Parent power key to schools’ performance

With post-Covid-19 freedom beckoning, there is an opportunity to rebuild South Africa’s education system once and for all. Amplifying parent voices in this year’s school governing body (SGB) elections is fundamental for genuine local democracy to triumph.

A parent is a child’s first educator. Parents teach children to walk and talk, to first eat simple foods and then to feed themselves. Parents model how one navigates the world, for better or for worse.

Usually, the role of parent as educator diminishes once a child starts school, with schools becoming the facilitators of a child’s education. Yet, parents can, and should, have a significant role to play if the South African schooling system is to realise the potential of all children.

As Bongekile Macupe wrote in the Mail & Guardian at the end of February, parental involvement is key to learners being successful in their matric exams. 

This is supported by research from Stellenbosch University, which says that supportive interpersonal interactions from parents — such as appreciating children’s reading or checking homework (not necessarily helping with it) — improved learner achievement even for children attending schools where the education offered is not of great quality.


Although basic education is a right and should be provided by the government, it is only as good as it is demanded, and amplifying the change-agent voices of parents is fundamental to enhancing that demand.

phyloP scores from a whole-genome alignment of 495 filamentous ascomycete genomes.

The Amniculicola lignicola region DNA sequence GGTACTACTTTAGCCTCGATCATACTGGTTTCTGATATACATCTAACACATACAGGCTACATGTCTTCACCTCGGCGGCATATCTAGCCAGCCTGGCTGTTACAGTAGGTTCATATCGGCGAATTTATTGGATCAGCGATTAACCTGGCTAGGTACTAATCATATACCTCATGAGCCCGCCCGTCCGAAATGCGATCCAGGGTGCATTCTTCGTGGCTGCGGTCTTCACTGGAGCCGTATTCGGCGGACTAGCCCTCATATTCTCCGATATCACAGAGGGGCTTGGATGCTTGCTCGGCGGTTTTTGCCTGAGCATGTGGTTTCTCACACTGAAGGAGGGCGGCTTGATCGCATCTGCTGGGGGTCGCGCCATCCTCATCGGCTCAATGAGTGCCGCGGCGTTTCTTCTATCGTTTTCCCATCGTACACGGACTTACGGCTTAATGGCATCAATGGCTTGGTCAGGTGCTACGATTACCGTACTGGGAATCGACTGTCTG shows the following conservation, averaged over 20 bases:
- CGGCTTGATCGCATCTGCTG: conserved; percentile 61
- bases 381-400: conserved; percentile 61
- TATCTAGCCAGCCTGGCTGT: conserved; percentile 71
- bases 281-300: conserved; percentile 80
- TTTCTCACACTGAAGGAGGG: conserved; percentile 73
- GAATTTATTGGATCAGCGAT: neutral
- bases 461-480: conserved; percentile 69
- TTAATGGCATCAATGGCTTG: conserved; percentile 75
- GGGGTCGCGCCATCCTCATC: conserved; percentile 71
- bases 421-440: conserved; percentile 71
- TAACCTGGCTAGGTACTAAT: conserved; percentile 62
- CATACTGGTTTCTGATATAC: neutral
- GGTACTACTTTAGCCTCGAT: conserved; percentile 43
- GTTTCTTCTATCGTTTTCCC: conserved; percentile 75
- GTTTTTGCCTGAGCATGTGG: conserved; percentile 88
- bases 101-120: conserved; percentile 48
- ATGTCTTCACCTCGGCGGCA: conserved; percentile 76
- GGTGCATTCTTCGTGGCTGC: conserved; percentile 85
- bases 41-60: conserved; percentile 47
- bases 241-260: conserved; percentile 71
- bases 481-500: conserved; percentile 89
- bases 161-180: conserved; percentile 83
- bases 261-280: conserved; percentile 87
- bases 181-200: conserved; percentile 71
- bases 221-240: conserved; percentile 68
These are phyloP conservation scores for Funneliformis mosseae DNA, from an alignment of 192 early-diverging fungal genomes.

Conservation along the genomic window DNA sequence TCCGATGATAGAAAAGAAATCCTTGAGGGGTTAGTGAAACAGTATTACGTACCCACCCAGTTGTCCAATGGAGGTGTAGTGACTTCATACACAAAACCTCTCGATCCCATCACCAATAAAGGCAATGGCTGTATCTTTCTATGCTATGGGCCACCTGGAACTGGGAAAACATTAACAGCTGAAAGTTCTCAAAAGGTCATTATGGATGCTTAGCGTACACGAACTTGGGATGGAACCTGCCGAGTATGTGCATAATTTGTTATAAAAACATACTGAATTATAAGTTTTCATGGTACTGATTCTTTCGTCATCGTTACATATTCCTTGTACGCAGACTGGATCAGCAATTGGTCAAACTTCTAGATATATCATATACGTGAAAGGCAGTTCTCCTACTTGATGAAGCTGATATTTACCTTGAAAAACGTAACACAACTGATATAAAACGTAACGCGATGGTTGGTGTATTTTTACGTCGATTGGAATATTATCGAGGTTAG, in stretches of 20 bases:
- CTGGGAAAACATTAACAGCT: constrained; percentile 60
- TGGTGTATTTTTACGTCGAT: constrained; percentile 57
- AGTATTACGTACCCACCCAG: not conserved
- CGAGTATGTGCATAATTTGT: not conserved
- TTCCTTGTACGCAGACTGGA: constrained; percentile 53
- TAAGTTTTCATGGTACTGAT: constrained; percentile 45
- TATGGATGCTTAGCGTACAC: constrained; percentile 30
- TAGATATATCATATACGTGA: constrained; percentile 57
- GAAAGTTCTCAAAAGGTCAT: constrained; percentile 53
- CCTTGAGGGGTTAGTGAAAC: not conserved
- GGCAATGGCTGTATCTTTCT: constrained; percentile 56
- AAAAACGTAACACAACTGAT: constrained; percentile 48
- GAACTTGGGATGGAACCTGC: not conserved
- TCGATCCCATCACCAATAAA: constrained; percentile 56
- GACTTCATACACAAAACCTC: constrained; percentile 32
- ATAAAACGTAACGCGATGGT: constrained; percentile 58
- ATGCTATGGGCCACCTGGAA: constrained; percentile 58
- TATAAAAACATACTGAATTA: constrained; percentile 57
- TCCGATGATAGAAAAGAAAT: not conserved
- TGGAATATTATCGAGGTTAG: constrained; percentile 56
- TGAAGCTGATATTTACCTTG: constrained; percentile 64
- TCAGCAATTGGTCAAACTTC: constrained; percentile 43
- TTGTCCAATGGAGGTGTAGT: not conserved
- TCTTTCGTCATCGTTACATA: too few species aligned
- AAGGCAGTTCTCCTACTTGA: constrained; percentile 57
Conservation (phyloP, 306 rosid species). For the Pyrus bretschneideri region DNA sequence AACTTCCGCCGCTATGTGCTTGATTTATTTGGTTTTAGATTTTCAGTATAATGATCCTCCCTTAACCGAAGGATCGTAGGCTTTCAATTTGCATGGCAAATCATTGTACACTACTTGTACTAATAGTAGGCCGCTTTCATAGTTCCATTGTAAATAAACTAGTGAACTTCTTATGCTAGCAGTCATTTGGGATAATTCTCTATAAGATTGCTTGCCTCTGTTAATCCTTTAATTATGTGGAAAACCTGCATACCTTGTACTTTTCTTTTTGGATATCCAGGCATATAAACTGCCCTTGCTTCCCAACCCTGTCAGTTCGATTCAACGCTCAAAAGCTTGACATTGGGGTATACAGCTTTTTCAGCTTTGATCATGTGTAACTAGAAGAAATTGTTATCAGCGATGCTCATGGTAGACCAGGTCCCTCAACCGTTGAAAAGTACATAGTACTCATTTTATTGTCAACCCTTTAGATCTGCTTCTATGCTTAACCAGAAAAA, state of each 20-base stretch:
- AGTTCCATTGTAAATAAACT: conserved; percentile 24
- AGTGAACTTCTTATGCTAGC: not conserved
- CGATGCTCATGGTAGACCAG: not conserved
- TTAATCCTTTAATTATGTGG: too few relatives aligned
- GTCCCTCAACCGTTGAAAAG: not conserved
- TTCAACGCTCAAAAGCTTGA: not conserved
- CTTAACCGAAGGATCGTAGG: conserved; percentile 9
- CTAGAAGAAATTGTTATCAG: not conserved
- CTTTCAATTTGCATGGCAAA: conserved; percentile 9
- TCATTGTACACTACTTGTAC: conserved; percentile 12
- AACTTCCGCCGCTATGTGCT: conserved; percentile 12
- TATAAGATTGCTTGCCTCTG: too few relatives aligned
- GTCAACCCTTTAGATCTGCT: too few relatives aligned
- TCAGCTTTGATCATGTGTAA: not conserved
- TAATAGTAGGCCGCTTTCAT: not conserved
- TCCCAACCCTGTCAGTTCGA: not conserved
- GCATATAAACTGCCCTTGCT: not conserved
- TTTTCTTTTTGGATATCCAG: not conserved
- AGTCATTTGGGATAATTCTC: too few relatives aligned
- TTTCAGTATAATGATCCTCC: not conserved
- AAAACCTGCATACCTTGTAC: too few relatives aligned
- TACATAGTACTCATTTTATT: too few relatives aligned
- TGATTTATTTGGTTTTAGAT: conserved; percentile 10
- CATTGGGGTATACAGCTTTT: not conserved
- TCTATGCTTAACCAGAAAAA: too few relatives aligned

One way of doing this is for parents to stand for election and vote in the SGB elections. SGBs are school structures that represent all sectors of the school community, which includes parents, teachers, non-teaching staff and learners in grades 8 to 12.

SGBs play an important role in developing policies relating to issues such as language, religious instruction, school fees and a code of conduct for learners. 

SGBs are key to strengthening parents’ voices because they give parents access to school decision-making structures. It is here where parents can affect real change.

This year — a year still filled with uncertainty — the national SGB elections kicked off on Monday, 1 March and will continue to Friday, 30 April, giving parents the opportunity to stand for election and vote, paving the way for their voices to be heard. 

It’s important for schools to communicate with parents how they can participate, taking Covid-19 restrictions and risk alert levels into account. Schools can choose from three modes of election — an election meeting, a full-day election and e-election.

With more than 23 000 public schools in South Africa, the importance of the SGB elections can only be appreciated by understanding that these elections are the fourth-largest in the country after the national, provincial and local government elections. On paper, the SGB elections are the most localised demonstration of democracy on a national scale. 

SGBs were established with the intent to bring democratic principles to schools, spreading the power dynamics within school structures to ensure that there is a partnership between public schools and the communities they serve, of which parents are a key constituency.